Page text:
F number: 1.45
Angle of view: 32.24
Image height: 21.64 mm
Lens length: 139.98 mm
Back focus: 39.01 mm

Focal length: 85.00 mm
F number: 1.24
Angle of view: 14.28
Image height: 21.64 mm
Lens length: 123.50 mm
Back focus: 39.70 mm

Zoom ratio: 2.71
Focal length: 72.00 ~ 134.99 ~ 194.94 mm
F number: 2.91 ~ 2.91 ~ 2.98
Angle of view: 16.73 ~ 9.11 ~ 6.33
Image height: 21.64 mm
Lens length: 172.73 ~ 219.96 ~ 231.71 mm
Back focus: 14.37 ~ 18.40 ~ 28.12 mm

Canon Patent For RF 24-70mm f/2.8 and RF 28-85mm f/2.0-2.8 Lenses (EOS R System)

Canon Patent

Here is another Canon patent application (2019-0079269) for two lenses for the Canon RF mount.

From the patent abstract:

Provided is a zoom lens including a plurality of lens units, in which an interval between each pair of adjacent lens units is changed during zooming. The plurality of lens units consist of, in order from an object side to an image side: a first lens unit having a positive refractive power; a second lens unit having a negative refractive power; a third lens unit having a negative refractive power; and a rear lens group including at least one lens unit. An interval between the second lens unit and the third lens unit becomes larger at a telephoto end than at a wide angle end. The third lens unit is moved during focusing. Focal lengths of the second lens unit and the third lens unit, a focal length of the zoom lens at the wide angle end, and a back focus at the wide angle end are appropriately set.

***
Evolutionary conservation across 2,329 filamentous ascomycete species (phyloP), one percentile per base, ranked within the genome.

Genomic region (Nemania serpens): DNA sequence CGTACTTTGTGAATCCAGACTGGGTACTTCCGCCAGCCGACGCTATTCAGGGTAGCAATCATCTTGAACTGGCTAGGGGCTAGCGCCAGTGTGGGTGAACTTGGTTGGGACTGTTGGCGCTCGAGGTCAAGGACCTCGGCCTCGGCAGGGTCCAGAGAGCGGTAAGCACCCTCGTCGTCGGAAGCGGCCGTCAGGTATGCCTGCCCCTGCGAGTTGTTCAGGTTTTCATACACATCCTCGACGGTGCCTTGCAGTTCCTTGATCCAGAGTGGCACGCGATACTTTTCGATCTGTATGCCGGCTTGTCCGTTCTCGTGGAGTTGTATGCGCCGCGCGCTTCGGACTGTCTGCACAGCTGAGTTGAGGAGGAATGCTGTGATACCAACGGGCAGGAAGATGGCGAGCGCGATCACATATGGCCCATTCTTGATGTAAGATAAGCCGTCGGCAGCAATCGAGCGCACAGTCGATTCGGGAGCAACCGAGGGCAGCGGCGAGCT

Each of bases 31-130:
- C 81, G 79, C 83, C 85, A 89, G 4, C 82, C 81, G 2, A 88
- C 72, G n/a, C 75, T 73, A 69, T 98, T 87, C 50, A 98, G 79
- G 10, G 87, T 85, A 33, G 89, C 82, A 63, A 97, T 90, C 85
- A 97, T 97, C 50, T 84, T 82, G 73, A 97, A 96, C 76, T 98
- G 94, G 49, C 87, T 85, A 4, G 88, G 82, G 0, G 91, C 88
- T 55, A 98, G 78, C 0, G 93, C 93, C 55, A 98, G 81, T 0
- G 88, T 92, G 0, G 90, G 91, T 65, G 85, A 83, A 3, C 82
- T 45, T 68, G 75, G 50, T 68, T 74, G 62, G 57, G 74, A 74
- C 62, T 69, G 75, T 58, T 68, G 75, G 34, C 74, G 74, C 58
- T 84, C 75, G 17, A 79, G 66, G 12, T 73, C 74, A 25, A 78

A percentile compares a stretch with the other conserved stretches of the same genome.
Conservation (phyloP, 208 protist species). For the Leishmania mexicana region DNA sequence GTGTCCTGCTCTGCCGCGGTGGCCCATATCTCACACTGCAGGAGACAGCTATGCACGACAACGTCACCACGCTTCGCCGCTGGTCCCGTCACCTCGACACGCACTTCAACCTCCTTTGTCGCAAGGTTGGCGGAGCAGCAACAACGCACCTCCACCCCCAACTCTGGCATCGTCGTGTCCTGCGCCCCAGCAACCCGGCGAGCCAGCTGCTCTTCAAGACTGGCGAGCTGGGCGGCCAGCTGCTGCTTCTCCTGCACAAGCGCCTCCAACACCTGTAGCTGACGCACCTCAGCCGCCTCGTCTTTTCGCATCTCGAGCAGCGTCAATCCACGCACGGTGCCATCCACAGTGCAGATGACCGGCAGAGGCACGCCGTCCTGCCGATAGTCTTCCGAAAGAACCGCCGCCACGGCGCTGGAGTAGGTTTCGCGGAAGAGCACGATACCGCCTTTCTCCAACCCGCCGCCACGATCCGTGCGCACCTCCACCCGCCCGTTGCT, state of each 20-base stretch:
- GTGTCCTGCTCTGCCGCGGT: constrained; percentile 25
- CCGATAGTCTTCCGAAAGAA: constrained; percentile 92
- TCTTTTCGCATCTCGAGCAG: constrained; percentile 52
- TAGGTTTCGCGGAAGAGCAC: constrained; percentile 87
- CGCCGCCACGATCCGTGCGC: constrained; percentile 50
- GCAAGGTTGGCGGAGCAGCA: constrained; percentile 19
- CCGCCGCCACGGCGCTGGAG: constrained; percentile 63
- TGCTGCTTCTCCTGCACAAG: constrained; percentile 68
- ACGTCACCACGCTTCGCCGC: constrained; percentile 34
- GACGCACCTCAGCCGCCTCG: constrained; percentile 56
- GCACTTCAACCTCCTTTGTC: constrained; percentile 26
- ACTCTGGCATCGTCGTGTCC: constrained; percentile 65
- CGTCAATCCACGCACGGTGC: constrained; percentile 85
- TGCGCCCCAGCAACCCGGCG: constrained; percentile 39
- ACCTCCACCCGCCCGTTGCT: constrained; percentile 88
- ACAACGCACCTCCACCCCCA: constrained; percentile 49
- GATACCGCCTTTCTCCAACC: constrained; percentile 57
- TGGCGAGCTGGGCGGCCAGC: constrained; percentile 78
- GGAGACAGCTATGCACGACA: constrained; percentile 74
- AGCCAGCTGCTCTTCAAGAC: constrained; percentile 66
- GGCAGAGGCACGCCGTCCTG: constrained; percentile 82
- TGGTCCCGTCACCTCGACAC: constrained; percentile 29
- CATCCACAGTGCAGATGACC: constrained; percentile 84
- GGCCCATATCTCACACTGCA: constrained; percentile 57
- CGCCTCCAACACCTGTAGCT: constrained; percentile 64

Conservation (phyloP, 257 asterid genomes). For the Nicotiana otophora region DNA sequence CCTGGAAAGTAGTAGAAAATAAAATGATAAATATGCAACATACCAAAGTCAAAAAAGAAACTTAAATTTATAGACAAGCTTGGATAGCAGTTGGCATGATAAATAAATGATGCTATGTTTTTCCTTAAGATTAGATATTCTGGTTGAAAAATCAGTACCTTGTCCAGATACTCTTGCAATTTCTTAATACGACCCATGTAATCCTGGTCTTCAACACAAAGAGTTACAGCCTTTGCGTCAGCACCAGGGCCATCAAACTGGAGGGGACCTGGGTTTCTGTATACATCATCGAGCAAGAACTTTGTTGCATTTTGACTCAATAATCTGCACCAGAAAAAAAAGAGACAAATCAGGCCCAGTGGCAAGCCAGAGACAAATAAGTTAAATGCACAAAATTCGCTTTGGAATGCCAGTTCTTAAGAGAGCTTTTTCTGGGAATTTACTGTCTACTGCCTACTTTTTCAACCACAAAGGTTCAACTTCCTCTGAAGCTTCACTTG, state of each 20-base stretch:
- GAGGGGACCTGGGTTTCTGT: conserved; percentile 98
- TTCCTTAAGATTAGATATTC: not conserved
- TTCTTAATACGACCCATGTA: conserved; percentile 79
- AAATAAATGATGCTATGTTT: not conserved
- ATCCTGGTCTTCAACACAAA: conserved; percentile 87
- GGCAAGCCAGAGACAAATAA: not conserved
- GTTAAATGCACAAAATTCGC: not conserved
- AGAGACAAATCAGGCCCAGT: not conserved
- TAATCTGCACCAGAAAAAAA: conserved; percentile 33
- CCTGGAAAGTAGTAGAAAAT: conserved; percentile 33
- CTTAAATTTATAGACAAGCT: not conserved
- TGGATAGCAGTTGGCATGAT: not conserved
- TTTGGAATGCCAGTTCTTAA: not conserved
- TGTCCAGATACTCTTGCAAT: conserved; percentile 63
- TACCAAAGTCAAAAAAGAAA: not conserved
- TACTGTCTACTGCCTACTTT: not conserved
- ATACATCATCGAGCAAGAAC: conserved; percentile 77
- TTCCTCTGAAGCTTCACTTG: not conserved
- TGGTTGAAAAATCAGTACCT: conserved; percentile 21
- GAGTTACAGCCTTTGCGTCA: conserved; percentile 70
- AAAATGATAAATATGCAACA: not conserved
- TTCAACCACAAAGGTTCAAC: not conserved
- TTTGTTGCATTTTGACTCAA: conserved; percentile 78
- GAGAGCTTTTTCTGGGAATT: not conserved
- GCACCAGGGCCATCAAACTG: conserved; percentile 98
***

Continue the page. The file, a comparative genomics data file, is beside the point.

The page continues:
More Canon patent applications are listed here. Some particularly interesting patent applications we think might get into production in the next few years are these:

Canon Patent For 10mm f/2.8 Lens For Full Frame Sensor (EOS R?)

Canon Patent

Hi Lows Note spotted a Canon patent application (2019-040219) for a 10mm f/2.8 lens for full frame cameras. I’m not the expert but given the back focus distance I think it is for a mirrorless system, hence for the Canon EOS R.

  • Focal length: 10.30 mm
  • F number: 2.88
  • Half angle of view: 64.54
  • Image height: 21.64 mm
  • Lens length: 124.58 mm
  • Back focus: 38.00 mm

More Canon patent applications are listed here. Some particularly interesting patent applications we think might get into production in the next few years are these:

Latest Canon Patent Round-Up (Telephoto Primes, Defocus Smoothing, EOS R Lenses)

Canon Patent

Canon patent application in Japan 2019-032390 and 2019-032391 discuss optical formulas for various telephoto prime lenses:

Focal distance 294.00 
F number 2.91 
a half field angle (degree) — 4.21
image height 21.64 
Whole length of the lens 276.40 
BF 65.35 

Focal distance 392.00 
F number 2.90 
a half field angle (degree) — 3.16 
Image height 21.64